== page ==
Anyway, in the summer of 1978 we moved back to Gothenburg, Sweden. By this time Rush was getting more and more fans even there, and when the band released “Hemispheres” I was not the only one that was exited. This album was even better than their previous albums and my favorite track was the ten minutes long instrumental “La Villa Strangiato”.
In May of 1979 Rush finally came to Gothenburg for the first and last time. They played at Konserthuset and I managed to get tickets in the middle of the fifth row. I had brought my camera and snapped some very cool pictures. As far as I was concerned the gig was amazing. Unfortunately Rush would not return to Sweden until 2004 but I still managed to see them live once again before this. In the summer of 1981 I went back to Eau Claire to visit my American friends and just the day before my return to Sweden Rush played The Met Center in Mineapolis/St:Paul, a two hour drive from Eau Clair, and as this also was where the airport to my flight home was me and my friend Greg Farley decided to go. This was on the “Moving Pictures”, my favorite Rush album, tour and Rush was bigger than ever with hits like “Tom Sawyer” and “Limelight” on the radio. They actually played two days in a row at the Met Center, a big hockey arena that could take at least 12.000 people. The show had a much bigger production than what they had in Gothenburg two years earlier, as you actually can see on the concert DVD (originally released on VHS) from the same tour. The most amazing thing is that the big audience sang along in most of the songs. This was one of the best concerts that I have ever seen.
Unfortunately Rush decided that it was time for a change and a new direction for their music after “Moving Pictures” and when the next album “Signals” came out I was disappointed for the first time. The sound was very different, mellower with tons of keyboards, less guitar and for the most part no more Rickenbacker. It was not a bad album, but it wasn’t the Rush that I loved. I continued to buy their albums but it was never the same again. Well, in 1993 with the release of “Counterparts” things started to sound right again. The album had some very good songs that exited me as much as the eight first albums and even if the follow up wasn’t as good it was still good enough to see a promising rocking future for Rush again, but then tragedy struck in Neil Pearts life as he lost both his daughter and wife within a year…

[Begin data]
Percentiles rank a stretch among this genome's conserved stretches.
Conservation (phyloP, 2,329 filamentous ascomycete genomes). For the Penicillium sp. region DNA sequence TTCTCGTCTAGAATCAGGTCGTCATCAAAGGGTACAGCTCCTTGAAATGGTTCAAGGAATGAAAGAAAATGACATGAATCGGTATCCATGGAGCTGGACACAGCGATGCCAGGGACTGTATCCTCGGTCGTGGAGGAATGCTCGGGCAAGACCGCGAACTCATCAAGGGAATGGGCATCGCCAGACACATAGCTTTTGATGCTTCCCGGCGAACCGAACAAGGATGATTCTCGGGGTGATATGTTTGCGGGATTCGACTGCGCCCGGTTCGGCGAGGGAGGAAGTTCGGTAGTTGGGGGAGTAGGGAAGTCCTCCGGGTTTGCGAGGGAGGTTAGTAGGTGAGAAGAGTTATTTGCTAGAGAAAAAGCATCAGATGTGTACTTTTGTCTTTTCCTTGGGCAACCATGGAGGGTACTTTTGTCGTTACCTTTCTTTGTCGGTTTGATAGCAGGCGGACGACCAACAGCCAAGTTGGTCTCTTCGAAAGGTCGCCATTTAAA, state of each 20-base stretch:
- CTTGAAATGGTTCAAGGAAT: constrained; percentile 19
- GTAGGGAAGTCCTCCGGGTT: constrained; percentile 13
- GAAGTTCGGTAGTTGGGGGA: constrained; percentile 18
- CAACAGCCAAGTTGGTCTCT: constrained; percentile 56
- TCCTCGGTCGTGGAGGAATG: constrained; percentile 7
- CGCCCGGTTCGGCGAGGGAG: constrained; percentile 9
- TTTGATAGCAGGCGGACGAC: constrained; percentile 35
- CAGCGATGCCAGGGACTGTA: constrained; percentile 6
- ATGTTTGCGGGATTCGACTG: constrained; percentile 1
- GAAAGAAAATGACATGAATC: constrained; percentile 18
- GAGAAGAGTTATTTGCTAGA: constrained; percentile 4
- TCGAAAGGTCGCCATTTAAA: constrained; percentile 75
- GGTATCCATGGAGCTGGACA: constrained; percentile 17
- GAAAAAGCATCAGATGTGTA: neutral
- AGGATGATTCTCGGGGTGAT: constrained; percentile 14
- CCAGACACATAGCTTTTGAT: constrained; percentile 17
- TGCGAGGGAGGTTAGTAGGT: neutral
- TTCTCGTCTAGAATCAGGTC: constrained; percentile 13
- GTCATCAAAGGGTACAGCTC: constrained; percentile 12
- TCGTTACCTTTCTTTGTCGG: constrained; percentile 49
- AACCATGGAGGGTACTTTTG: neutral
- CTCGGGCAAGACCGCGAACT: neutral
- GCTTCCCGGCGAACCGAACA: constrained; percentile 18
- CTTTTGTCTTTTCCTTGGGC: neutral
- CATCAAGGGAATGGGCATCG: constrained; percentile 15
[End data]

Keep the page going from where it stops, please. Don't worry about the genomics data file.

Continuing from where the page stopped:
No one knew if Rush would ever record or perform live again but after five years Rush returned in 2002 with a new album called “Vapor Trails” and a new tour. The album was much harder than anything they had released since the seventies and the guitar was once again up front. Not everyone liked this album, but I did. Especially the remixed version from 2013 is great. Rush released two more albums of original material, “Snakes and Arrows” in 2007 and “Clockwork Angels” in 2012, that where both great, especially the latter was amazing. Rush who was also inducted In The Rock’n’Roll Hall of Fame in 2013 had now kind of gone full circle, before they broke up in 2016 when Neil Peart decided to retire. Thankfully I managed to see the band live two more times after their comeback and even though the band is no more there are plenty of great concerts on both DVD and Blu-Ray as well as two excellent documentaries.
For me personally, as a life long fan of Geddy Lee’s bass playing, I’m looking forward to getting my hands on the recently released Geddy Lee’s 408 page book titled “Geddy Lee’s Big Beautiful Book of Bass”.
There will probably never be a band like Rush again…